First note that in parametric form the curve is $$\left(x\atop y\right)=\left(at^2\atop b(1-t)^2\right)$$ Apply the rotation matrix $\dfrac 1{\sqrt{a^2+b^2}}\left(\begin{array} \ b&-a\\a&\;\;b\end{array}\right)$ to get rid of $t^2$ in the $x$-component, i.e. rotating clockwise by $\arctan \left(\frac ab\right)$ about the origin: $$\begin{align} \left(X\atop Y\right) &=\frac 1{\sqrt{a^2+b^2}}\left(\begin{array} \ b&-a\\a&\;\;b\end{array}\right) \left(at^2\atop b(1-t)^2\right)\\ &=\frac 1{\sqrt{a^2+b^2}}\left(ab(2t-1)\atop (a^2+b^2)t^2-2b^2t+b^2\right)\qquad {\leftarrow \text{linear in $t$}\quad\;\atop {\leftarrow \text{quadratic in $t$}}}\\ &=\frac 1r\left(ab(2t-1)\atop r^2t^2-2b2t+b^2\right) \qquad\qquad\qquad\text{(where $r^2=a^2+b^2$)}\\ &=\frac 1r\left(ab(2t-1)\atop r^2\left(t-\frac {b^2}{r^2}\right)^2+\frac {a^2b^2}{a^2+b^2}\right) \end{align}$$ i.e. $Y=AX^2+BX+C$ which is a parabola. Hence the original curve is also a parabola. $\blacksquare$

By simple differentiation it can be shown that the the axes are tangent to the original parabola at $(a,0)$ and $(0,b)$. $\blacksquare$

Note that at $t=\frac {b^2}{r^2}$, $Y=Y_{\text{min}}=\frac {a^2b^2}{r^3}$ and $X=-\frac {ab(a^2-b^2)}{r^3}$, which is also the equation of the axis of symmetry.

Additional insights:

Using the fact that two perpendicular tangents (the coordinate axes in this case) to a parabola intersect at the directrix, we conclude that the origin $O$ lies on the directrix of the original parabola. Since $O$ is invariant under the applied (as the rotation is about $O$), therefore $O$ also lies on the directrix of the rotated parabola. Also, since the rotated parabola is upright, its directrix must be the $x-$axis itself. As such the focal length of the parabola must be $Y_{\text{min}}$, i.e. $\dfrac {a^2b^2}{r^3}=\dfrac {a^2b^2}{(a^2+b^2)^{3/2}}$.

Applying the reverse rotation matrix $\displaystyle\frac 1r\left(\;\;b\;\;a\atop -a\;\;b\right)$ to the vertex, axis of symmetry and directrix of the rotated parabola, it can be easily shown that, for the original parabola:

Vertex is $$\frac 1{(a^2+b^2)^2}\left(ab^4\atop a^4b\right)$$ Axis of symmetry is $$\left(\frac ar\left(\frac {b^2(a^2-b^2)}{r^3}+Y\right)\atop \frac br\left(-\frac {a^2(a^2-b^2)}{r^3}+Y\right)\right)\quad\Longrightarrow\quad \frac xa-\frac yb=\frac {a^2-b^2}{a^2+b^2}$$ Directrix is $$\frac 1r\left(\;\;bX\atop -aX\right)\quad\Longrightarrow\quad \frac xb+\frac ya=0$$


(Special Note)

See also this link here on the Superellipse.

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You can see right away that your equation definitely does not represent an entire parabola.

The branches of a parabola go to infinity, whereas in your equation both $x$ and $y$ are bounded: $$ 0 \le x \le a^2, \qquad 0 \le y \le b^2. $$

However, if we transform the equation by squaring it, isolating the radical and squaring again (thus introducing into the picture infinitely many additional points $(x,y)$ that were not solutions of the original equation), then we would see that e.g. for $a=b=1$ your equation does represent a (bounded) subset of points of a parabola, $$4xy=(1-x-y)^2.\tag{1} $$

An easy way to see that the above equation describes a parabola is a linear transformation of coordinates: $x=v+u, \ y=v-u$; so $v={1\over2}(x+y), \ u={1\over2}(x-y)$. In the transformed coordinates, equation $(1)$ reduces to $$v = u^2 + {1\over4}, \tag{2} $$ so $v$ is a simple quadratic function of $u$.

In our $a=b=1$ example, the (arc of) parabola indeed touches the $x$ and $y$ axes at the points $(1,0)$ and $(0,1)$ because these two points correspond to the slope ${dv\over du}=\pm1$ at $u=\pm{1\over2}$ in the transformed coordinates $(u,v)$.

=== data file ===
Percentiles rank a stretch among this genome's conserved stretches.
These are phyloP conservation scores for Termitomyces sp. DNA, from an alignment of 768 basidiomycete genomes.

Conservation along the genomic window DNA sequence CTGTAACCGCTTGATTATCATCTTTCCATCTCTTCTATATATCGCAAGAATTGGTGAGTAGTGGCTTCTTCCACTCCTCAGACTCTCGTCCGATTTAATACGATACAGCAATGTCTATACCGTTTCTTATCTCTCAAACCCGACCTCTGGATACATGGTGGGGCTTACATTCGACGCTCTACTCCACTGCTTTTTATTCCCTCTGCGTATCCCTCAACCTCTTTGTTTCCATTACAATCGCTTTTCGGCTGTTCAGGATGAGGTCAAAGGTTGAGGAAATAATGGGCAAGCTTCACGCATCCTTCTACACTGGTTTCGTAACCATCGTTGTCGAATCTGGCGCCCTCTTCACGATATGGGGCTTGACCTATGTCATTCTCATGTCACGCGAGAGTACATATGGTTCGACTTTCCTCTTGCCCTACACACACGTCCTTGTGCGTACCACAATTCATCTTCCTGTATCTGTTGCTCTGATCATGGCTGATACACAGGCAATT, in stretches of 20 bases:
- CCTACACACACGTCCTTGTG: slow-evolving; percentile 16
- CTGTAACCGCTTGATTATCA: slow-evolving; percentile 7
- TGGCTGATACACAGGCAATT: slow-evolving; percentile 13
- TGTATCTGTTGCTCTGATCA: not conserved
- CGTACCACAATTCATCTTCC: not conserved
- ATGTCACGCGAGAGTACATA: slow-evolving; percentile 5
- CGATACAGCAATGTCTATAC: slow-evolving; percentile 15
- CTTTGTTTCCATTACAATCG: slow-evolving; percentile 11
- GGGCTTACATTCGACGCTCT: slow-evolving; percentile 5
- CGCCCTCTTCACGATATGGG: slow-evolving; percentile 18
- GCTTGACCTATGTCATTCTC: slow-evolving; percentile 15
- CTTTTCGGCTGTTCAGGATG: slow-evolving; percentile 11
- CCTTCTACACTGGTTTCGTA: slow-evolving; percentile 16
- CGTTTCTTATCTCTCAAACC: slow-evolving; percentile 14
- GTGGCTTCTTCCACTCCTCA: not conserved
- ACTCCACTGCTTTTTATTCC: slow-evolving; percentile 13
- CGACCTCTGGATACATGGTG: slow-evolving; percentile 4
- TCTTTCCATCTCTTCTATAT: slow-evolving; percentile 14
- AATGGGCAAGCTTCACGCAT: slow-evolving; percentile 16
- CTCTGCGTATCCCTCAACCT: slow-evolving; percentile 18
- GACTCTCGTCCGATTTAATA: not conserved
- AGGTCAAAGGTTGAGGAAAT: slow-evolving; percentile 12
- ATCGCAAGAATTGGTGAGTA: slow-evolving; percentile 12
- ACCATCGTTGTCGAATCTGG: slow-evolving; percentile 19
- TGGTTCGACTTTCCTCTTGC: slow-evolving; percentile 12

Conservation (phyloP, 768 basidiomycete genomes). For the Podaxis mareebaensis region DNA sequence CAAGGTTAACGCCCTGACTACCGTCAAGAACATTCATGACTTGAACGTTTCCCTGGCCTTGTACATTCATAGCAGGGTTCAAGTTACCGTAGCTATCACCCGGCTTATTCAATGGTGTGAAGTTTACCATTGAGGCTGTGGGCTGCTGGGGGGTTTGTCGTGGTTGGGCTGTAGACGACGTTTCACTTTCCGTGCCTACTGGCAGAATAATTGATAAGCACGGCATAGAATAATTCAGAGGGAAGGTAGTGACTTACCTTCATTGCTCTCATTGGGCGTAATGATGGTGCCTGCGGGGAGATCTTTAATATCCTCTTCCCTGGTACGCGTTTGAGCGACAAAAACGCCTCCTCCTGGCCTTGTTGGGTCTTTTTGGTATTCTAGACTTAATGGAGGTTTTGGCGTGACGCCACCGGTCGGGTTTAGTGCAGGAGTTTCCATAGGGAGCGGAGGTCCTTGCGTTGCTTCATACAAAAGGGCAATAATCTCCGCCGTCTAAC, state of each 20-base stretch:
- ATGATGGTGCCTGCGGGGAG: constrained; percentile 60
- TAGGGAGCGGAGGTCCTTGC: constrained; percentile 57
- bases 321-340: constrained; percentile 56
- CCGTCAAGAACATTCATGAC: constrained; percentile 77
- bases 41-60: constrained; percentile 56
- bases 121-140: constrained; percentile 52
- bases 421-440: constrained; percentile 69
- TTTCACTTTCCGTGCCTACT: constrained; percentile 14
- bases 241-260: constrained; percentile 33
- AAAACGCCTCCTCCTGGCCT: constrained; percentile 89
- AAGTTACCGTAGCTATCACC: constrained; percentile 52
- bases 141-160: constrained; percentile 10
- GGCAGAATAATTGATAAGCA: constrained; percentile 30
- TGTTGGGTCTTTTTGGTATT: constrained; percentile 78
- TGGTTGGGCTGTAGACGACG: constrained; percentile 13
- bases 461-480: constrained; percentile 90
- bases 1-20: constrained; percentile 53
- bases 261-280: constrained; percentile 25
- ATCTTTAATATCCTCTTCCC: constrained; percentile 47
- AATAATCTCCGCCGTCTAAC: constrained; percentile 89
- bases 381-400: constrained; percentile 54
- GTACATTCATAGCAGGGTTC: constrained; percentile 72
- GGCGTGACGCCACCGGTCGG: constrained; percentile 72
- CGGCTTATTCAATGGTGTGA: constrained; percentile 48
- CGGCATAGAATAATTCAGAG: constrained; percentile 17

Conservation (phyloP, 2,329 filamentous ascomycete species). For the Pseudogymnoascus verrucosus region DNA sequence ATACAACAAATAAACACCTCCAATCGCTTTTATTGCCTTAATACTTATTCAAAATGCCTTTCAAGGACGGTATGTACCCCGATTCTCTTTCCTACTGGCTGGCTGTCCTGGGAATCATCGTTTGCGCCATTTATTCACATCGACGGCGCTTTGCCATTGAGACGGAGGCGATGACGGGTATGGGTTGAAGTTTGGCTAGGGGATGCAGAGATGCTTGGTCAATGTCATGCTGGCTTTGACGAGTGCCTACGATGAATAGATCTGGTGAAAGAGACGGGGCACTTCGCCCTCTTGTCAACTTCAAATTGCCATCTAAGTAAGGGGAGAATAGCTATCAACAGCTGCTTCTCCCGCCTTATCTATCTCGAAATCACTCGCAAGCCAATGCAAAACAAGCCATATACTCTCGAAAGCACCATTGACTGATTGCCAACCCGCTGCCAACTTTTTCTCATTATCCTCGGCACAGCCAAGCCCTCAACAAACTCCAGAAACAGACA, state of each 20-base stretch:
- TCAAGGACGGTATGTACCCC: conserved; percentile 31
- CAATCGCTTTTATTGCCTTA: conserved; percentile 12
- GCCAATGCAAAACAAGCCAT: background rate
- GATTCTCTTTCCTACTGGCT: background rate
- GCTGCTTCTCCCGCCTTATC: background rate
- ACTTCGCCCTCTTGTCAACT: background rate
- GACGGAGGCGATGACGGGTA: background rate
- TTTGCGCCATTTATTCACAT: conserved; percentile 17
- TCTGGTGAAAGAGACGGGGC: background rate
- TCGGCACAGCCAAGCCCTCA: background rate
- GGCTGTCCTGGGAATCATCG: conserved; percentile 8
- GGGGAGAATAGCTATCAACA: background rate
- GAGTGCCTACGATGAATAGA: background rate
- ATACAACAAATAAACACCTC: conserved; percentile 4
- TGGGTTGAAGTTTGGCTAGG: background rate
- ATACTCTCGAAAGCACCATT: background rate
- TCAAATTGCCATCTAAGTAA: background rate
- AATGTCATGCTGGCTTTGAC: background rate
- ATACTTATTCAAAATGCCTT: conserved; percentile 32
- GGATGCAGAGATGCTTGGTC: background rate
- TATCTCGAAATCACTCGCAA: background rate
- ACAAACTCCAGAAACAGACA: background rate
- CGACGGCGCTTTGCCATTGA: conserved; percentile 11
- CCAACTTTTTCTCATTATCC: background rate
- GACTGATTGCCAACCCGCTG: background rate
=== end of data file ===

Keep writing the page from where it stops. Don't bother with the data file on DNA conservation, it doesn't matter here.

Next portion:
In the general case, for arbitrary positive $a$ and $b$, the touch points are $(a^2,0)$ and $(0,b^2)$. (We can go from the particular case $a=b=1$ to the general case simply by rescaling the coordinate axes. Such rescaling preserves the type of conic, so a parabola in rescaled axes remains a parabola.)

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  • $\begingroup$ In the equation $$\frac{\sqrt{x}}{a}+\frac{\sqrt{y}}{b}=1,$$ which value of $\sqrt{x}$ should you take in order to get $\sqrt{y}=2b$? We must allow negative values of $\sqrt{\cdot}$ in order to get the entire parabola. My remark in the beginning should be understood "with positive (arithmetic) square root values". $\endgroup$ – Alex May 31 '17 at 2:20
  • $\begingroup$ In my answer I included a generalized ellipse. Only by squaring the entire parabola comes in. the given form only convex portion wrt arc comes in, as stated in the last line of my answer. $\endgroup$ – Narasimham May 31 '17 at 3:15
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A lot of physical punch is lost from the parabola equation if we do not stick to dimensional agreement to see $a,b$ as segments made on the axes.

$$ \sqrt{x/a} + \sqrt{y/b} = 1\tag1$$

is a subset of generalized ellipse family

$$ \left(\frac{x}{a} \right)^n + \left(\frac{y}{b}\right)^n = 1 \tag2$$

When $\pm$ sign is respected we appreciate that it could belong to any of the four quadrants.

$$ \pm \sqrt{x/a} +\pm \sqrt{y/b} = 1\tag3$$

An equation of $\frac12$ order is not a conic. To get it to a classic conic form we need to massage it a bit.. to remove the $\pm$ in front of radicals we square two times, getting

$$ \left(\frac{x}{a}\right)^2 + \left(\frac{y}{b}\right)^2+1 =\pm 2 \frac{x}{a} \pm2 \frac{y}{b}\pm 2 \frac{xy}{ab} \tag4$$

The determinant $$ (2/ab)^2 - 4(1/a^2)(1/b)^2= 0$$ so they are all parabolas symmetrical to coordinate axes.

They are plotted below for values $ a= 3, b=2.$ It can be seen that the conics plot beyond tangent points which could not be enabled by the equation in radicals form.

Parabolas_Tgt_to_Axes

To confirm tangency of the four parabolas to coordinate axes set $x=0$ or $y=0$ we see that $ x=a,y=b$ have double roots where the quadratic equations have zero discriminant and so are tangential to the $x,y$ coordinate axes.

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Let it's possible for $x$-axes.

Hence, we have: $$\left(\frac{\sqrt{x}}{a}+\frac{\sqrt{y}}{b}\right)'=0$$ or $$\frac{1}{a\sqrt{x}}+\frac{y'}{b\sqrt{y}}=0,$$ which is impossible for $y'=0$.